Detroit Community Members Urge Crown Plaza to Respect Workers
(Detroit, MI) – Today workers and community allies rallied outside of the Crowne Plaza Hotel on Washington Boulevard, urging the hotel to treat their workers with dignity. Over the course of four hours, hundreds of supporters pressured the hotel to do the right thing.
“I know firsthand that staff members are proud to serve Detroit visitors at this historic property, and they should be able to bargain for fair wages and safe working conditions in return,” said Christopher Bryant, a cook at Motor City Casino. “It is a shame that current workers at Crowne Plaza feel intimidated and we want them to know that they have public support.”
Workers at the former Pontchartrain Hotel location have long been organized in favor of a voice on the job, but new management has refused to show them respect.
“As a union member myself, I know that being able to bargain with my employer sets standards that improve our entire city,” said Maureen Pickar, a Midfield Concessions worker at Metro Airport. “When service workers aren’t able to speak out and provide for their families, that puts downward pressure on the standard of living for all working people. Let the workers negotiate and we will all be better off.”
The crowd at today’s rally was optimistic that their efforts will improve treatment for hotel workers and conditions in the community at large. The mood was upbeat as the crowd chanted, sang and carried signs along Washington Boulevard.
“I no longer work at this hotel, but workers here still have the right to bargain,” said Kim Garr, a banquet server MGM Grand and a former Pontchartrain Hotel employee. “When our neighbors earn a fair wage for an honest day’s work, it improves our neighborhoods. That is the only way to rebuild an economy that works for everyone, not just a few at the top.”
Stand with Panera: Workers Protest NLRB Nominations Confirmation Hold Up
Community members stand up for workplace rights
(KALAMAZOO, MI) – On Friday, June 21, workers and community members gathered outside of Panera Bread to protest the hold up of nominations to the National Labor Relations Board (NLRB) which has resulted in specific instances of workplace retaliation for union activity at Panera Bread locations owned by franchisee Bread of Life.
In 2012, Panera Bread bakers at cafes along the I-94 corridor in Michigan voted to join the Bakery, Confectionery, Tobacco Workers and Grain Millers International Union (BCTGM). More than a year since they voted to form a union, workers are still waiting.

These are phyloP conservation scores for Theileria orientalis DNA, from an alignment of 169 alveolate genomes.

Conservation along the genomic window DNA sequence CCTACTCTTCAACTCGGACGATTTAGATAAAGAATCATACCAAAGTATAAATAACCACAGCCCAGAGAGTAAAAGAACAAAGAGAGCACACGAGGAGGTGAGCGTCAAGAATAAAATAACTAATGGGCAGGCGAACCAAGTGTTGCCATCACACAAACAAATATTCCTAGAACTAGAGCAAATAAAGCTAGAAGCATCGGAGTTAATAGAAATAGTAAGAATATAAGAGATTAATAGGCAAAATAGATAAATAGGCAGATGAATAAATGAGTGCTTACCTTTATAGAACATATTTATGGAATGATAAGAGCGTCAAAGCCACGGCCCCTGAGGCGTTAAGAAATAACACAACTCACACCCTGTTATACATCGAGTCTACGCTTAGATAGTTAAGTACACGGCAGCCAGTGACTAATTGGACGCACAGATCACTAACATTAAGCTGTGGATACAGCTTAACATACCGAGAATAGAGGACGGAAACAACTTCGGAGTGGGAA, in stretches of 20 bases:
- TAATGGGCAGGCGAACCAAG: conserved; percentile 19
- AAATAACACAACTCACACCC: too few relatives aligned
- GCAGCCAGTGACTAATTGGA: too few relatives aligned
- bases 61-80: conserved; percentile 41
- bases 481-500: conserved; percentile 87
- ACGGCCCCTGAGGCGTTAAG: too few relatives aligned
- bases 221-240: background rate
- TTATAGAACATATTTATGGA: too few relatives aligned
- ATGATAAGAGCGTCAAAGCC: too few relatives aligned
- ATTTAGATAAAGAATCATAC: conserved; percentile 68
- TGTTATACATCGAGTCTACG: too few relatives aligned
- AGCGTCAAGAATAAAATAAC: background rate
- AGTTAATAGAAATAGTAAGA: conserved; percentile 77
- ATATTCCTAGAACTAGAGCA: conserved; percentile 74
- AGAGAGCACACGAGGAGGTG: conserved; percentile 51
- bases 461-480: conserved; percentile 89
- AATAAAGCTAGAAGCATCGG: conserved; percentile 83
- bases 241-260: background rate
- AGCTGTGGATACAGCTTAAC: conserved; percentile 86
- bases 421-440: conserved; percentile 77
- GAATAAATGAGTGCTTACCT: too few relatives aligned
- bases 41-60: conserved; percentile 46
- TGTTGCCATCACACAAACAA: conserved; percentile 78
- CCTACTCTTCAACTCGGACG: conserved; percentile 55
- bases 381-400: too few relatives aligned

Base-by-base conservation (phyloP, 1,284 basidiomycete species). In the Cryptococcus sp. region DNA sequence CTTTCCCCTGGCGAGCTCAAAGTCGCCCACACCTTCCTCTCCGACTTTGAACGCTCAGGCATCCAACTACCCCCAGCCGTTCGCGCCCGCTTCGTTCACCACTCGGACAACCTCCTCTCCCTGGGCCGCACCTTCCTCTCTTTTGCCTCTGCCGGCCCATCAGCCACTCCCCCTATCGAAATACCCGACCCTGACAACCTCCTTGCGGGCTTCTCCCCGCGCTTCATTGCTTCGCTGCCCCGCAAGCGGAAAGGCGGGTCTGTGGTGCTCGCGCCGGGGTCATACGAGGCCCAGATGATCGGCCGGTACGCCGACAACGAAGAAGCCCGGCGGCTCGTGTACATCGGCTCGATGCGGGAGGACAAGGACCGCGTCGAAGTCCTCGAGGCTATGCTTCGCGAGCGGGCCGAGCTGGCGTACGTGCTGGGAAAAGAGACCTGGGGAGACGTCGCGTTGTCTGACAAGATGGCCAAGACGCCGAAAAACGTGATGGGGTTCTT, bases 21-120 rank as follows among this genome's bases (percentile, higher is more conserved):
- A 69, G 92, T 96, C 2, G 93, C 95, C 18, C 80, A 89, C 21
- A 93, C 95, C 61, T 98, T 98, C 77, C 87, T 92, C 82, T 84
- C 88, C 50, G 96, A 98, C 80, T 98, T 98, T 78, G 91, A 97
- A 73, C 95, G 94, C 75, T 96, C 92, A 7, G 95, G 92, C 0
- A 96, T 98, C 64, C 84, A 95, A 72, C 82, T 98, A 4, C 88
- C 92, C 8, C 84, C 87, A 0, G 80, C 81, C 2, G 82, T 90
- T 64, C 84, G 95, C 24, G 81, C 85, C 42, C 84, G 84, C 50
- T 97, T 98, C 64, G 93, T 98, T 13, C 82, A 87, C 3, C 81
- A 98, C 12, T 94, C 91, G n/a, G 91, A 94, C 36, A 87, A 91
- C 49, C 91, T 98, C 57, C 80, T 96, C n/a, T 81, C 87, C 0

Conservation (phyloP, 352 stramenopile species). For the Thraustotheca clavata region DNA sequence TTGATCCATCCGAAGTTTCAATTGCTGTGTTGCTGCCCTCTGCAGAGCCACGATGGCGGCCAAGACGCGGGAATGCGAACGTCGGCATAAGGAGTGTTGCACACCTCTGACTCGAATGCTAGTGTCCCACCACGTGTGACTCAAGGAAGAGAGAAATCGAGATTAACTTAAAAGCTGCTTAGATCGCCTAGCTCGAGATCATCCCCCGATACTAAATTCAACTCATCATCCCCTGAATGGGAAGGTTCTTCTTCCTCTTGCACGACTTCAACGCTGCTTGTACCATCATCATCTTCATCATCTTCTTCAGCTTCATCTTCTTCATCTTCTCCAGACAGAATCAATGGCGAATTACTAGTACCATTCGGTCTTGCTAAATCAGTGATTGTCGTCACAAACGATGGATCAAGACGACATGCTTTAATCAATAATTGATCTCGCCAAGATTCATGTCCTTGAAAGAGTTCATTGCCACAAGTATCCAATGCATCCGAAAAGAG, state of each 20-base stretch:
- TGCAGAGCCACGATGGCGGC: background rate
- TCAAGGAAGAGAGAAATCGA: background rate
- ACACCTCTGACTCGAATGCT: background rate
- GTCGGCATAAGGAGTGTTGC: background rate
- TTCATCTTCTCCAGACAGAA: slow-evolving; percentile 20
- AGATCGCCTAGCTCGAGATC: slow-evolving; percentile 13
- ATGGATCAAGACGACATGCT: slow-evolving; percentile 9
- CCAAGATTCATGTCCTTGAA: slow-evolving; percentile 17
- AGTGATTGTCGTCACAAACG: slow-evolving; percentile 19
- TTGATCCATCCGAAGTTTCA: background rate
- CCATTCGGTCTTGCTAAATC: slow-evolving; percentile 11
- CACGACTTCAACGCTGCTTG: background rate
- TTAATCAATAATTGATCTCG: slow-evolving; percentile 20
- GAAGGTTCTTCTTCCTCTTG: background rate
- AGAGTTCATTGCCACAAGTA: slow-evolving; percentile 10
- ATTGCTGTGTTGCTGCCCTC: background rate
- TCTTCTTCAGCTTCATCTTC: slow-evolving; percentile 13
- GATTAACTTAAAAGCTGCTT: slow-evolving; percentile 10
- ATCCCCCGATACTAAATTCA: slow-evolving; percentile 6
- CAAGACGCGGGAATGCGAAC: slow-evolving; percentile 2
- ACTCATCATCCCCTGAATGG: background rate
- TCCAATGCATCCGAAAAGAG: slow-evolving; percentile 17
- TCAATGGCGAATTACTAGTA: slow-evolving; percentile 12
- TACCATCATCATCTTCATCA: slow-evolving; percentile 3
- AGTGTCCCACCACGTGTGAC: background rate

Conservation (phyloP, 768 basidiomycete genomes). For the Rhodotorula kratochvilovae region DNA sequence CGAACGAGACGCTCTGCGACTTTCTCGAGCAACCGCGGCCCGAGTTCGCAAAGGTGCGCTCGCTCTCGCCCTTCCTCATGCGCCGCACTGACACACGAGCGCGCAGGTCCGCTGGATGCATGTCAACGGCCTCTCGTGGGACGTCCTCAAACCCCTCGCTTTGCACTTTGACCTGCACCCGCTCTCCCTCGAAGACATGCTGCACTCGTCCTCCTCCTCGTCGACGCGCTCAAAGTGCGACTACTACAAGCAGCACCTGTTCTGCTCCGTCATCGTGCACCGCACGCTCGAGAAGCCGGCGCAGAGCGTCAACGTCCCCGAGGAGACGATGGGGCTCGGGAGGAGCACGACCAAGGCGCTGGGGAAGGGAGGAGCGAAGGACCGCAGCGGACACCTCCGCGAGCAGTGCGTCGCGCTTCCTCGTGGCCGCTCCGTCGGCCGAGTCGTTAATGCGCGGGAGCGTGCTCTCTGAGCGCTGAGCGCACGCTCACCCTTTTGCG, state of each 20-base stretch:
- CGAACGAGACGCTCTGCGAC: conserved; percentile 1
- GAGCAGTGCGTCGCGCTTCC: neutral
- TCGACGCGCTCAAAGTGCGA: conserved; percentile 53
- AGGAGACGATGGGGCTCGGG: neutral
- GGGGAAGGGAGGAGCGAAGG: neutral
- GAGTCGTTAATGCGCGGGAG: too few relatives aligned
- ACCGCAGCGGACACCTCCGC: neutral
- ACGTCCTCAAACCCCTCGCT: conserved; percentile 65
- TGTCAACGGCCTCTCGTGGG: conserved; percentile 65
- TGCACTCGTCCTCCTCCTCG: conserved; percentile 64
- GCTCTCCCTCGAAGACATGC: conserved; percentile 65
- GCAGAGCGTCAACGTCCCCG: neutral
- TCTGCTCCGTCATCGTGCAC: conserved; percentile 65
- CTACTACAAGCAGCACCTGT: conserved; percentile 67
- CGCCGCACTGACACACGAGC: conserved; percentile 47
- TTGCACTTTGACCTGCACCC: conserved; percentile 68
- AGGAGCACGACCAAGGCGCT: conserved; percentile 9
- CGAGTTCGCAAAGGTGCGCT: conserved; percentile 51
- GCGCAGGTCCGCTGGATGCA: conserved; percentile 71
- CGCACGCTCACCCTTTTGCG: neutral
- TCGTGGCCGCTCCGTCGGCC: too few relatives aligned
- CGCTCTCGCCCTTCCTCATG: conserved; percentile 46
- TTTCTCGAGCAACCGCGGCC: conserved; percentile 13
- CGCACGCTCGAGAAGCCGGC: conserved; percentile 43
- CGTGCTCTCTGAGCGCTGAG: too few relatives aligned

“Even though we voted to form a union last year, we still face a hostile work environment,” said Kathleen Von Eitzen a Panera worker at the Battle Creek location. “In order to rebuild our economy here in Michigan and level the playing field for working people across the country, we need an NLRB that works.”
The NLRB ruled that the company violated Federal Law by failing “to recognize and bargain with the Union as the exclusive collective-bargaining representative of the unit.” The company appealed the decision to the D.C. Circuit Court of Appeals. That court put the case on hold because its holding in another case throws into question the status of current Board members who were recess appointed by President Obama.
“I’m a customer service representative and CWA Local 4123 member, but I’m here to stand in solidarity with Panera workers and other workers who are facing these same fights every day,” said Annette Fox. “No one should fear retaliation from their employer for union activity. In fact, that’s illegal. I hope that the NLRB nominees are confirmed soon so that these workers can see justice upheld.”
One of the original Panera bakers has been fired by the company for his union activity, with little recourse due to the radical decision of the D.C. Circuit.
“I don’t want anyone else to have to go through what I am going through,” said Kyle Schilling, a union activist who was recently fired from a Kalamazoo Panera. “Justice delayed is justice denied. The Senate must confirm the NLRB’s nominations so workers like me can get the justice we deserve.”
President Obama has nominated a bi-partisan package of nominees for the National Labor Relations Board. Without approval from the US Senate, the NLRB will be left without quorum to operate and make important decisions that affect workers every day.